To tell you the truth, it’s been good! We knew we had to have some new material. We’d sit down together, he’d have an idea and once we got started workin’ together, it began to open up. The ideas kept coming to me. They came out pretty good! I enjoyed it, man– just writin’ ’em! That was my thing, just writin’ songs. I enjoy doing it and figuring out which direction I’d go with this and go with that and making everything fall in place. When it happened, yeah, it was good!
In that respect, I want to jog your memory a little bit. When you would write for other artists that were comin’ through Hi Records years ago, you’ve said you would try to write specifically for them. What would you do in order to customize or tailor a song towards a certain singer?
Most of the singers that were coming through Hi Records were artists that I knew of. I didn’t know a lot of them personally, but I knew of them and their music. When I found out that one of them was coming in, I would always go and listen more to their music and try to get off into the groove that they were working in. ‘Cause when I was young and workin’ with Willie Mitchell, I didn’t have a lot of songs to sing, so I had to do other artists. Once I got off into it, I tried to listen and hear their style and try to work up something off into the style of whoever it was. To try to do that, several different things would come to me, and I’d write ’em down for maybe later on for somebody else or something else. It was just a joy to me, to be able to write songs.
And that’s how you fell in love with your wife too, right?
Yes! HAHA! Yes, indeed! I was the vocalist with Willie’s band when she came in and started recording. When she got off into it, I could see that I wanted to try to write something for her too! I got started on it, trying to present something as often as I could, because the way she handled her music, her songs at that time, it inspired me. I said, “If I’m not going to be recording. Here’s another thing. I can do– the writing.” And that’s what really got me off into doin’ a lot of writing.
She was your muse for Don’t Give Up On Love and you’ve continued that sentiment with You Make Me Feel. What was Ann’s initial reaction when you said, “Hey, I think I’m gonna go back in the studio and record and go do some shows?”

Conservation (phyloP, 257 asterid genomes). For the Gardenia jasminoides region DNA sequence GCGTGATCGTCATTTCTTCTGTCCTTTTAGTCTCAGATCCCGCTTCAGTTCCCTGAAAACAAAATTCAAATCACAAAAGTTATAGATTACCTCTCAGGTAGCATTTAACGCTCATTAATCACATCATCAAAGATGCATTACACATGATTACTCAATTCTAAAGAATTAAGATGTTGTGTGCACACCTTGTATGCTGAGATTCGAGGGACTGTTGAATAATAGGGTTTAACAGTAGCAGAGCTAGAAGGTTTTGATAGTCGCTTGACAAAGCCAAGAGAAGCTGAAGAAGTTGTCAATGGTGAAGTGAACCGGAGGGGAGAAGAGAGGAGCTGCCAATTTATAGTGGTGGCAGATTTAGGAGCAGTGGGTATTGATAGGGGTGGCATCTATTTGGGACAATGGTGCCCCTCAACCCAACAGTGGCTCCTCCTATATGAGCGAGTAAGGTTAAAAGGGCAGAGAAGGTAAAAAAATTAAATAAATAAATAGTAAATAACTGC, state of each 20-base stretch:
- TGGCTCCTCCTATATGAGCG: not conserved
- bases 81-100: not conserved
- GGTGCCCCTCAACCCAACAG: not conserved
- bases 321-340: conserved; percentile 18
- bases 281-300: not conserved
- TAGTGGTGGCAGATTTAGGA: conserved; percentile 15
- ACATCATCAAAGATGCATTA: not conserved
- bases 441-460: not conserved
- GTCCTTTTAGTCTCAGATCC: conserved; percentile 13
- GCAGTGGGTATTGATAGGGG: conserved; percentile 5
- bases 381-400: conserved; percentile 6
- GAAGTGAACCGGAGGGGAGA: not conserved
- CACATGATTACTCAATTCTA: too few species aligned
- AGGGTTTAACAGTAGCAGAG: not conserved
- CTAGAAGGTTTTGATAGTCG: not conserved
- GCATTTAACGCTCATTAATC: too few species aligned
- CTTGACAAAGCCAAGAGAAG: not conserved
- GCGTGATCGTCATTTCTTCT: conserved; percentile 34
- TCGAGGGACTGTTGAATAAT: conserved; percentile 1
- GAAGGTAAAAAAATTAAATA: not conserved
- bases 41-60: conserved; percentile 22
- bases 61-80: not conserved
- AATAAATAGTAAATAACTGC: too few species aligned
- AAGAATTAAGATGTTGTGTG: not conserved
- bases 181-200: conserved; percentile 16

Oh, she was very supportive about it! At that time, like I said, I was doing some shows with Scott and was enjoying that. She came out to the club a couple of times and she thought that everything would work out pretty good. That kind of urged me on a little bit more, and once I got off into it and it started feeling good to me again, it made me a little stronger. I’m glad I made the choice because I didn’t have any idea until Scott asked me if I would sit in– and that was the beginning of it.
The last few months have been some of the most difficult that I’ve ever witnessed or experienced in my life. I’ve had the privilege to interview many artists so far during the pandemic that’s happenin’ and gettin’ their takes on that. Of course, you’ve also got the rallies and marches for racial justice that have renewed the cause for Black Lives Matter and so many other things. How are you seeing the world right now as it’s unfolding as an artist?
The way I see it now and the direction it’s going in, it makes me wonder, “Where are we gonna end up at?” Right now, it don’t seem like it’s gonna be a good place. I think about it. There’s not a whole lot I can do about it, so I got to live with it and that’s what I’m trying to do. I’m trying to live with it and be strong and continue family-wise and doing what I can to ensure that they are not in any danger of catching this virus. It’s a hard thing to imagine, really. But I see it goin’ on and I know it’s there and I got to deal with it one step at a time, one day at a time.
Do you mind me askin’, did it feel like this back in the 1950s and ’60s? During the Civil Rights Movement? During the draft? I mean, those were tumultuous times as well. Today, does it feel even worse?
To me, from all the news and all the things that I’ve seen? Yes, to me, it feels worse because that was a situation… Just the treatment and what we were going through… At this point, to me, this is a whole lot different than that was… Just to get through it! Sometimes just thinking about it makes me feel a certain way that I don’t like to feel! So even if it comes up, man, I try to not concentrate on all of that ’cause I feel that there’s some other things that I’ve got to do.
What is the next step? Obviously people are not gettin’ out and touring. They are not being able to do shows. Have you renewed your writing? Are you back in the studio takin’ advantage of this time right now?
I am doin’ some writing but not, per se, in the studio. If I keep my mind on that everything feels good. Writing has always been my greatest dream and it’s always come out pretty good. Once I started concentrating back on my writing and a lot of the things that I have been through and a lot of things that I’ve heard, I tried to put ’em to a melody. Once I get started, if I get two or three lines together then I just concentrate on that until I can tell the story. And that’s what I like to do is to concentrate on my music.